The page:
Far-left Rep. Ilhan Omar (D-MN) is easily one of the most controversial Democrats in Congress, but her tenure in Congress may be short-lived.
Another challenger has stepped forward and announced her bid to unseat Omar in November — and the outspoken Democrat won’t be able to play the identity politics victim to fend off this particular challenger.
Omar “needs to be stopped”
The latest individual to announce their intention to replace Rep. Omar in Congress is journalist Dalia al-Aqidi, a former refugee from Iraq who is a Republican and supports President Donald Trump. Al-Aqidi and her family fled Saddam Hussein’s Iraq and became U.S. citizens in the 1990s, according to the New York Post.
She shared her campaign announcement video on Twitter on Thursday. Watch:
It’s time to defend America! I’m running for Congress because we’re not as divided as Ilhan Omar and the far-left would have us believe. I’m running to bring us closer together. https://t.co/sa9dsHHTeO
— Dalia al-Aqidi (@Dalia4Congress) January 16, 2020
In a recent interview with Fox News, al-Aqidi said, “[Omar] needs to be stopped,” and added, “I truly believe that I’m strong enough to beat her at her own game.”
Omar often resorts to identity politics when challenged, citing her minority status to counter critics, but that won’t work this time: al-Aqidi can check off many of the same boxes. Both are female, Muslim, and came to America as refugees — al-Aqidi from Iraq and Omar from Somalia.
Having “basically the same” circumstantial background is likely where the similarities end, though, as al-Aqidi has expressed her desire to bring more people together instead of working at further “dividing” America, as she has accused Omar of doing.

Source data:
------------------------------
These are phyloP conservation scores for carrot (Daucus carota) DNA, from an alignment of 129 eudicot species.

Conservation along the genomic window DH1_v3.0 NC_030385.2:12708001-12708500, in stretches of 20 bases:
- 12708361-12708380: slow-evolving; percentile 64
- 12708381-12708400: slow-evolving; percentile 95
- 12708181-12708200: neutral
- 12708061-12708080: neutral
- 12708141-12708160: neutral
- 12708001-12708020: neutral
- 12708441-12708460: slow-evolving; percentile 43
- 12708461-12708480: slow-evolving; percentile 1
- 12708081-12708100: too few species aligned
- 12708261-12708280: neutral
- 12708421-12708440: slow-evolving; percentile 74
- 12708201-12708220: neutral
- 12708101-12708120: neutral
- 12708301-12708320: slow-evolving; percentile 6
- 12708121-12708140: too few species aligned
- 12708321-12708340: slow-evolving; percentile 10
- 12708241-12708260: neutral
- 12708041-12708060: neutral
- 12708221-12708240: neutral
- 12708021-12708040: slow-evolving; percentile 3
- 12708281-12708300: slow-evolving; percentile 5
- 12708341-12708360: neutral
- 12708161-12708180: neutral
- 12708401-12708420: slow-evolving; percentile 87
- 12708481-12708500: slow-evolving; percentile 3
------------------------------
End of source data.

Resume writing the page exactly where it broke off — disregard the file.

Positive, pro-U.S. views versus negative anti-Americanism
“Muslims, Christians, Jews are all Americans,” al-Aqidi said, in reference to Omar’s history of divisive language. “Every time [Omar] opens her mouth she says something either anti-U.S. or anti-Semitic.”
“I am loyal to the country that gave me a chance, gave me a brighter future,” al-Aqidi said, which stands in stark contrast to how Omar “continually tries to weaken the country and divide us.”
“Trashing the other side will get you nowhere,” she said, and vowed to try to resolve conflicts with the opposing party in order to get things accomplished. Her priorities include bolstering national security in America and abroad, improving education, and supporting the booming economy — an area where President Trump is “doing great.”
“I’m ready to fight and I believe that I could win,” she said of her challenge against Omar.
Omar faces multiple challengers
Al-Aqidi will first have to get past a number of other Republican candidates — at least five others so far — who’ve already announced similar intent. It should also be noted that the possibility exists that none of the Republicans will face off against Omar in November, as the congresswoman is also facing a primary challenge from at least two Democrats.
It will be very interesting to see how things play out if al-Aqidi and Omar do face off in the 2020 election, and how Omar would respond with her typical trifecta of victim cards — female, Muslim, refugee — being effectively neutralized.